Bill targeting H1B visas reintroduced in US Cong

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A bill backing key changes in the H1-B programme that allows skilled workers from countries like India to fill high-tech jobs in the US has been re-introduced in the US Congress by two lawmakers who claim that it will help crack down on the work visa abuse.

The ‘Protect and Grow American Jobs Act,’ which makes important changes to the eligibility requirements for H1-B Visa exemptions, was re-introduced on Wednesday by Republican Darrell Issa and Scott Peters — both from California.

The bill, among other things, increases the minimum salary of H-1B visa to $100,000 per annum and eliminates the masters degree exemption.

The legislation, they argued, will help curb abuse and ensure that these jobs remain available for the best talent from around the world.

The bill comes after a number of firms – Disney, SoCal Edison and others –have come under fire for abusing the H1B visa programme to replace Americans with foreign workers.

“For the US to lead again, we need to ensure that can retain the world’s best and brightest talent. At the same time, we also need to make sure that programmes are not abused to allow firms to outsource and hire cheap fo­r­eign labour to replace US workers,” Issa said. “The legislation we’re introducing today does both. It will ensure that our valuable high-skilled immigration sp­ots are used by firms when the positions cannot be filled by the existing workforce.”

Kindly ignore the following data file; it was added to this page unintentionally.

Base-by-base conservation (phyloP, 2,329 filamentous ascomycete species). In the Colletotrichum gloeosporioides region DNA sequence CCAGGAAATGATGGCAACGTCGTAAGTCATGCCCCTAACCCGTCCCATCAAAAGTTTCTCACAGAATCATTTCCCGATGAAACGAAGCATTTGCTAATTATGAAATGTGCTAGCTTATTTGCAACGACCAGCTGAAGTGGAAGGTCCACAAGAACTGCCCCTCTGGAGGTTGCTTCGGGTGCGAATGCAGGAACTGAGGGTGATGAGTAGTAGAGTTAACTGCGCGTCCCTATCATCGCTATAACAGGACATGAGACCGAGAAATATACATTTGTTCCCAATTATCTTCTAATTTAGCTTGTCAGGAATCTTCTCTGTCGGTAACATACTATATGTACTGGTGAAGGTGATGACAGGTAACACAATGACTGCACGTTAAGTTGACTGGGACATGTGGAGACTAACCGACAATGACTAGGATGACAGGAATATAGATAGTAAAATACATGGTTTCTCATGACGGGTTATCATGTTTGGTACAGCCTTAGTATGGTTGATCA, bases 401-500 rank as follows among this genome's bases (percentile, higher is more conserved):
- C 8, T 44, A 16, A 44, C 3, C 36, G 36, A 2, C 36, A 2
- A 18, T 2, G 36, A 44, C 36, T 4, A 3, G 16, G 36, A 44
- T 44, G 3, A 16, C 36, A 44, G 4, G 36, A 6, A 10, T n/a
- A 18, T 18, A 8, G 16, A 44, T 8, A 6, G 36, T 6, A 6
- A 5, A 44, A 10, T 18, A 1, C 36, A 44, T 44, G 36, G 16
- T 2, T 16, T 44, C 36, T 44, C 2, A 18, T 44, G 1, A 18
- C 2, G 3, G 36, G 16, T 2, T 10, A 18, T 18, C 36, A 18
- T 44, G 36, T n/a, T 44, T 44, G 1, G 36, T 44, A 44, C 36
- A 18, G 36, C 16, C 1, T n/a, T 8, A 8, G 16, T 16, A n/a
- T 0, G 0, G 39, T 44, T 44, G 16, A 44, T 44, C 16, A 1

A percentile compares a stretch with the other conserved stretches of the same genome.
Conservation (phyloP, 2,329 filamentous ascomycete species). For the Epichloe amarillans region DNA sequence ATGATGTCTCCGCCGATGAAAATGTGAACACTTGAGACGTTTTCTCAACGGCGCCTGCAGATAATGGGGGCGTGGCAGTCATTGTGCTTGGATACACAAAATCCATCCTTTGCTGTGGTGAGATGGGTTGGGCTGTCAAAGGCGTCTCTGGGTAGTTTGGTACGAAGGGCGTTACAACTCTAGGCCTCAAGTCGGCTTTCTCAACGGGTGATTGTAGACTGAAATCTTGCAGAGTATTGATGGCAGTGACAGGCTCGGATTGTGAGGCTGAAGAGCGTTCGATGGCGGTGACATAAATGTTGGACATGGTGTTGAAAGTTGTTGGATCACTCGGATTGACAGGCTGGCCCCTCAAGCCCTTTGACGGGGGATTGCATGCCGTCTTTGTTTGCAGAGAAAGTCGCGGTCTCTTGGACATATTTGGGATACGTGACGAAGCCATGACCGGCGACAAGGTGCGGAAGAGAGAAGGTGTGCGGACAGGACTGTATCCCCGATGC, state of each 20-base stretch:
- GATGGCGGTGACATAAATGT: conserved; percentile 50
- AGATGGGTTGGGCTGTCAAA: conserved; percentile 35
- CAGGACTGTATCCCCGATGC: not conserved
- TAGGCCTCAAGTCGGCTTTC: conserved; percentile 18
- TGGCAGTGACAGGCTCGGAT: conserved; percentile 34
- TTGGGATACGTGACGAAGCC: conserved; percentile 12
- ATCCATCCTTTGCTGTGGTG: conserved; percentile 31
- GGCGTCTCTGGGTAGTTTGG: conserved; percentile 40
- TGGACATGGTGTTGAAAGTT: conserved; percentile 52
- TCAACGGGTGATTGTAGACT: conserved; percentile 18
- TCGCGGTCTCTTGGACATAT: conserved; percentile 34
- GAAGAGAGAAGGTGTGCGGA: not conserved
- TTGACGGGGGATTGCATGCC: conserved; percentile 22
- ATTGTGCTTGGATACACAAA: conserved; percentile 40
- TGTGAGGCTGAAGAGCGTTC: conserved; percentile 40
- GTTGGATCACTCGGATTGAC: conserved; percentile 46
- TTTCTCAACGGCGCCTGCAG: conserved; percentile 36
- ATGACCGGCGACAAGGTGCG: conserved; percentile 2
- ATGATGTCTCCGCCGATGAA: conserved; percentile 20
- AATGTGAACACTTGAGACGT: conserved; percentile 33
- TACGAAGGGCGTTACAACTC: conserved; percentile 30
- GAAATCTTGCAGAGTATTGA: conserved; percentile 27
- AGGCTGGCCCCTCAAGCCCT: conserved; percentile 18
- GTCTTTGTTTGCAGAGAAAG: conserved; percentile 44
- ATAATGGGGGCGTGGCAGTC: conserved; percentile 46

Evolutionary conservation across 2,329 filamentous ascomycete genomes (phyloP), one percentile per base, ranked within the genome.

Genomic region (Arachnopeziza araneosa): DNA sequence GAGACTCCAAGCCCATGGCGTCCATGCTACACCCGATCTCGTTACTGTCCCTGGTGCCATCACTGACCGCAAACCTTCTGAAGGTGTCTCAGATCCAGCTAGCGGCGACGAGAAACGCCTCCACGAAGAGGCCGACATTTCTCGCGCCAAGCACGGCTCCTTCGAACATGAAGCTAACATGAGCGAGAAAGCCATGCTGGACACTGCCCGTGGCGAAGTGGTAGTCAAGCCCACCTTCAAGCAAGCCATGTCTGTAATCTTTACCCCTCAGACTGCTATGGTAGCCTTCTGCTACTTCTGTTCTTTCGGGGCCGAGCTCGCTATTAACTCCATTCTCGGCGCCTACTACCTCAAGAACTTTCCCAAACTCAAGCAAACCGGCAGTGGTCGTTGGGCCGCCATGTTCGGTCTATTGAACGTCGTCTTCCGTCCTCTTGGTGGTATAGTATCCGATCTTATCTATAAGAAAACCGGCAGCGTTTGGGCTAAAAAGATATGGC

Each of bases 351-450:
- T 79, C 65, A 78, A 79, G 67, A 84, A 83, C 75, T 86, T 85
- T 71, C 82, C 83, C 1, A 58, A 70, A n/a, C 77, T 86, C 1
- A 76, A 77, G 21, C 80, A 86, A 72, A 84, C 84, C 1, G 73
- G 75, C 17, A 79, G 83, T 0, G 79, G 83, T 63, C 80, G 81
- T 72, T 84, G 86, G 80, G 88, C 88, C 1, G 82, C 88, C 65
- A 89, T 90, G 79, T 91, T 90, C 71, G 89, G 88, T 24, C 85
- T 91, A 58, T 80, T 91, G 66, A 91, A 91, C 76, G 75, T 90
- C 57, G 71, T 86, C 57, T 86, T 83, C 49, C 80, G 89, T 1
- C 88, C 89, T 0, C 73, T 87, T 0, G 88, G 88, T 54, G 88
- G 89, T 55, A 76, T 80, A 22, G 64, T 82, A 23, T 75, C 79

By raising the salary to a level more in-line with the average US pay for these positions, it would help cut do­wn on abuse by removing the profit incentive and ensuring these positions remain available for firms that truly need them, said a release.

“Curbing abuse of the H1B system will protect US jobs and help ensure that visas are available for innovators who need them to keep a competitive workfor­ce,” Peters said. “This bipartisan bill makes one of the much-needed updates to our high-skilled visa system to level the playing field and help prevent firms from taking advantage of the system to offshore jobs,” he said.

The bill had faced opposition last year in Congress. Trump has listed immigration reform among five executive actions he plans to take on his first day in office.

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